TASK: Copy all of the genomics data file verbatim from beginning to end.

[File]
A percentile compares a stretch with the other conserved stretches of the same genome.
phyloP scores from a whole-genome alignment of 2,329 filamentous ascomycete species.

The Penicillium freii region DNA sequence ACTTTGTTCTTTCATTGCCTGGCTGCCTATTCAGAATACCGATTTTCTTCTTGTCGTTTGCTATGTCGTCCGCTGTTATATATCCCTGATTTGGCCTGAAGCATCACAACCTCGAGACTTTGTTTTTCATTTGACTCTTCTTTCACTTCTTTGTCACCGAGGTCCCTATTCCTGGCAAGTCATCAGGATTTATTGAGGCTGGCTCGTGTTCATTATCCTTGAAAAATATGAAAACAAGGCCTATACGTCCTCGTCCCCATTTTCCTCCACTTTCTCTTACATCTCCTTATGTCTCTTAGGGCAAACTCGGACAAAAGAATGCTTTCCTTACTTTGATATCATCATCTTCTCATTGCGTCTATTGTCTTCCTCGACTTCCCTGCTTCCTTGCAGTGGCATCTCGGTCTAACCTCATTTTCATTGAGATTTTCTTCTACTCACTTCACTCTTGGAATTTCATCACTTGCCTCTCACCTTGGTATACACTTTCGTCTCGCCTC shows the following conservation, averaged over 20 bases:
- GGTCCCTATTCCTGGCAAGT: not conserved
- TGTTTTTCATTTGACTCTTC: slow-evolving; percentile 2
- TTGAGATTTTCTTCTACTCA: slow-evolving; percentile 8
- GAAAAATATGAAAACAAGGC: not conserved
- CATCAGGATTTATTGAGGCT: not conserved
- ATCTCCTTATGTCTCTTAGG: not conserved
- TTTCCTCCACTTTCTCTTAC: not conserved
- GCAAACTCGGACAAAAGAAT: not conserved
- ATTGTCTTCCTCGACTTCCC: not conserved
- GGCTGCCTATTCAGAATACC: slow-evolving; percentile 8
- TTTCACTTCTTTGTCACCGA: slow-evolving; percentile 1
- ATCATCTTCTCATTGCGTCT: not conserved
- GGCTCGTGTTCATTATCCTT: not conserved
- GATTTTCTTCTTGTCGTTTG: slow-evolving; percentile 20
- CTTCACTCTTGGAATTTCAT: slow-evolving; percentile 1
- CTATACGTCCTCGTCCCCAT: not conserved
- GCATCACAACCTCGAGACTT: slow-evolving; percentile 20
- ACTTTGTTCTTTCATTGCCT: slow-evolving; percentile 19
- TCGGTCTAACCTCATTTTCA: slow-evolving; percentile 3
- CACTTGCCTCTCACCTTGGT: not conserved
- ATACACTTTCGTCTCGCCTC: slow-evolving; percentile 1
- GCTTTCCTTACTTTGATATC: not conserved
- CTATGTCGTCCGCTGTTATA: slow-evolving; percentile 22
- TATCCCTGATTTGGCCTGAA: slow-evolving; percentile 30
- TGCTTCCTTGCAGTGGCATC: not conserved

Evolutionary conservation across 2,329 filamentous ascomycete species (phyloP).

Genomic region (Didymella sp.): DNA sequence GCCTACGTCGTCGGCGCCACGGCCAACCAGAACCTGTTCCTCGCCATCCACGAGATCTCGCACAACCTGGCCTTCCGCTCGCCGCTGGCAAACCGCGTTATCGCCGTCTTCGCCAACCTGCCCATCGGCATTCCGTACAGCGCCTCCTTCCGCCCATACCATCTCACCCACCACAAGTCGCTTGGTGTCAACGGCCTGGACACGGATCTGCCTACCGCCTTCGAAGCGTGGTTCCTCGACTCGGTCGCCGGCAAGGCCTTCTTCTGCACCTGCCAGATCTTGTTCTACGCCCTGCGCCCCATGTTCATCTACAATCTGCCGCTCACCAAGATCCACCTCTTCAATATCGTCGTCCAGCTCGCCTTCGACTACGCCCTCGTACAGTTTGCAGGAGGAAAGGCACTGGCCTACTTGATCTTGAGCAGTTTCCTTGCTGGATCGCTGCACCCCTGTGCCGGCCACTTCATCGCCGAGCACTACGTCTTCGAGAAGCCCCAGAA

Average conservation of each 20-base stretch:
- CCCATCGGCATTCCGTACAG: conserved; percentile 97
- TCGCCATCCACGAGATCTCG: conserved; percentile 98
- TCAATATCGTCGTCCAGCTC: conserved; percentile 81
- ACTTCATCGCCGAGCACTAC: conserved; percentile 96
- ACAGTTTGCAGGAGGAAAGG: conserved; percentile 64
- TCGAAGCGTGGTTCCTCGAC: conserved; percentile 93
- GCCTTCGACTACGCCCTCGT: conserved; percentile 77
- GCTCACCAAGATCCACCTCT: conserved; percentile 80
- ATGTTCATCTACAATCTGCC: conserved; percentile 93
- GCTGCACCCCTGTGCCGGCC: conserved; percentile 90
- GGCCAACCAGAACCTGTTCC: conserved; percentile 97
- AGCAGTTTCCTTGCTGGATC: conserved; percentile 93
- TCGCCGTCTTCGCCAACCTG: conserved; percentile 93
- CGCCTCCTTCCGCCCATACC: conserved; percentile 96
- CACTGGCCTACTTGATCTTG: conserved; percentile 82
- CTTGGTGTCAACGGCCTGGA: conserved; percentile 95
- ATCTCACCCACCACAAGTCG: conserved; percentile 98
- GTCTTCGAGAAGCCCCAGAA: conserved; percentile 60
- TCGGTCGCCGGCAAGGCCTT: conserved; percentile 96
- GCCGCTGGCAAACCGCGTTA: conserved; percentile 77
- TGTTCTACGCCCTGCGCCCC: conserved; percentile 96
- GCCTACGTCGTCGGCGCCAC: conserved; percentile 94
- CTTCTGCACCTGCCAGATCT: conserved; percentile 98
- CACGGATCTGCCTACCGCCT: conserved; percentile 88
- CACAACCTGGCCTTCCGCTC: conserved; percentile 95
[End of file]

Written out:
A percentile compares a stretch with the other conserved stretches of the same genome.
phyloP scores from a whole-genome alignment of 2,329 filamentous ascomycete species.

The Penicillium freii region DNA sequence ACTTTGTTCTTTCATTGCCTGGCTGCCTATTCAGAATACCGATTTTCTTCTTGTCGTTTGCTATGTCGTCCGCTGTTATATATCCCTGATTTGGCCTGAAGCATCACAACCTCGAGACTTTGTTTTTCATTTGACTCTTCTTTCACTTCTTTGTCACCGAGGTCCCTATTCCTGGCAAGTCATCAGGATTTATTGAGGCTGGCTCGTGTTCATTATCCTTGAAAAATATGAAAACAAGGCCTATACGTCCTCGTCCCCATTTTCCTCCACTTTCTCTTACATCTCCTTATGTCTCTTAGGGCAAACTCGGACAAAAGAATGCTTTCCTTACTTTGATATCATCATCTTCTCATTGCGTCTATTGTCTTCCTCGACTTCCCTGCTTCCTTGCAGTGGCATCTCGGTCTAACCTCATTTTCATTGAGATTTTCTTCTACTCACTTCACTCTTGGAATTTCATCACTTGCCTCTCACCTTGGTATACACTTTCGTCTCGCCTC shows the following conservation, averaged over 20 bases:
- GGTCCCTATTCCTGGCAAGT: not conserved
- TGTTTTTCATTTGACTCTTC: slow-evolving; percentile 2
- TTGAGATTTTCTTCTACTCA: slow-evolving; percentile 8
- GAAAAATATGAAAACAAGGC: not conserved
- CATCAGGATTTATTGAGGCT: not conserved
- ATCTCCTTATGTCTCTTAGG: not conserved
- TTTCCTCCACTTTCTCTTAC: not conserved
- GCAAACTCGGACAAAAGAAT: not conserved
- ATTGTCTTCCTCGACTTCCC: not conserved
- GGCTGCCTATTCAGAATACC: slow-evolving; percentile 8
- TTTCACTTCTTTGTCACCGA: slow-evolving; percentile 1
- ATCATCTTCTCATTGCGTCT: not conserved
- GGCTCGTGTTCATTATCCTT: not conserved
- GATTTTCTTCTTGTCGTTTG: slow-evolving; percentile 20
- CTTCACTCTTGGAATTTCAT: slow-evolving; percentile 1
- CTATACGTCCTCGTCCCCAT: not conserved
- GCATCACAACCTCGAGACTT: slow-evolving; percentile 20
- ACTTTGTTCTTTCATTGCCT: slow-evolving; percentile 19
- TCGGTCTAACCTCATTTTCA: slow-evolving; percentile 3
- CACTTGCCTCTCACCTTGGT: not conserved
- ATACACTTTCGTCTCGCCTC: slow-evolving; percentile 1
- GCTTTCCTTACTTTGATATC: not conserved
- CTATGTCGTCCGCTGTTATA: slow-evolving; percentile 22
- TATCCCTGATTTGGCCTGAA: slow-evolving; percentile 30
- TGCTTCCTTGCAGTGGCATC: not conserved

Evolutionary conservation across 2,329 filamentous ascomycete species (phyloP).

Genomic region (Didymella sp.): DNA sequence GCCTACGTCGTCGGCGCCACGGCCAACCAGAACCTGTTCCTCGCCATCCACGAGATCTCGCACAACCTGGCCTTCCGCTCGCCGCTGGCAAACCGCGTTATCGCCGTCTTCGCCAACCTGCCCATCGGCATTCCGTACAGCGCCTCCTTCCGCCCATACCATCTCACCCACCACAAGTCGCTTGGTGTCAACGGCCTGGACACGGATCTGCCTACCGCCTTCGAAGCGTGGTTCCTCGACTCGGTCGCCGGCAAGGCCTTCTTCTGCACCTGCCAGATCTTGTTCTACGCCCTGCGCCCCATGTTCATCTACAATCTGCCGCTCACCAAGATCCACCTCTTCAATATCGTCGTCCAGCTCGCCTTCGACTACGCCCTCGTACAGTTTGCAGGAGGAAAGGCACTGGCCTACTTGATCTTGAGCAGTTTCCTTGCTGGATCGCTGCACCCCTGTGCCGGCCACTTCATCGCCGAGCACTACGTCTTCGAGAAGCCCCAGAA

Average conservation of each 20-base stretch:
- CCCATCGGCATTCCGTACAG: conserved; percentile 97
- TCGCCATCCACGAGATCTCG: conserved; percentile 98
- TCAATATCGTCGTCCAGCTC: conserved; percentile 81
- ACTTCATCGCCGAGCACTAC: conserved; percentile 96
- ACAGTTTGCAGGAGGAAAGG: conserved; percentile 64
- TCGAAGCGTGGTTCCTCGAC: conserved; percentile 93
- GCCTTCGACTACGCCCTCGT: conserved; percentile 77
- GCTCACCAAGATCCACCTCT: conserved; percentile 80
- ATGTTCATCTACAATCTGCC: conserved; percentile 93
- GCTGCACCCCTGTGCCGGCC: conserved; percentile 90
- GGCCAACCAGAACCTGTTCC: conserved; percentile 97
- AGCAGTTTCCTTGCTGGATC: conserved; percentile 93
- TCGCCGTCTTCGCCAACCTG: conserved; percentile 93
- CGCCTCCTTCCGCCCATACC: conserved; percentile 96
- CACTGGCCTACTTGATCTTG: conserved; percentile 82
- CTTGGTGTCAACGGCCTGGA: conserved; percentile 95
- ATCTCACCCACCACAAGTCG: conserved; percentile 98
- GTCTTCGAGAAGCCCCAGAA: conserved; percentile 60
- TCGGTCGCCGGCAAGGCCTT: conserved; percentile 96
- GCCGCTGGCAAACCGCGTTA: conserved; percentile 77
- TGTTCTACGCCCTGCGCCCC: conserved; percentile 96
- GCCTACGTCGTCGGCGCCAC: conserved; percentile 94
- CTTCTGCACCTGCCAGATCT: conserved; percentile 98
- CACGGATCTGCCTACCGCCT: conserved; percentile 88
- CACAACCTGGCCTTCCGCTC: conserved; percentile 95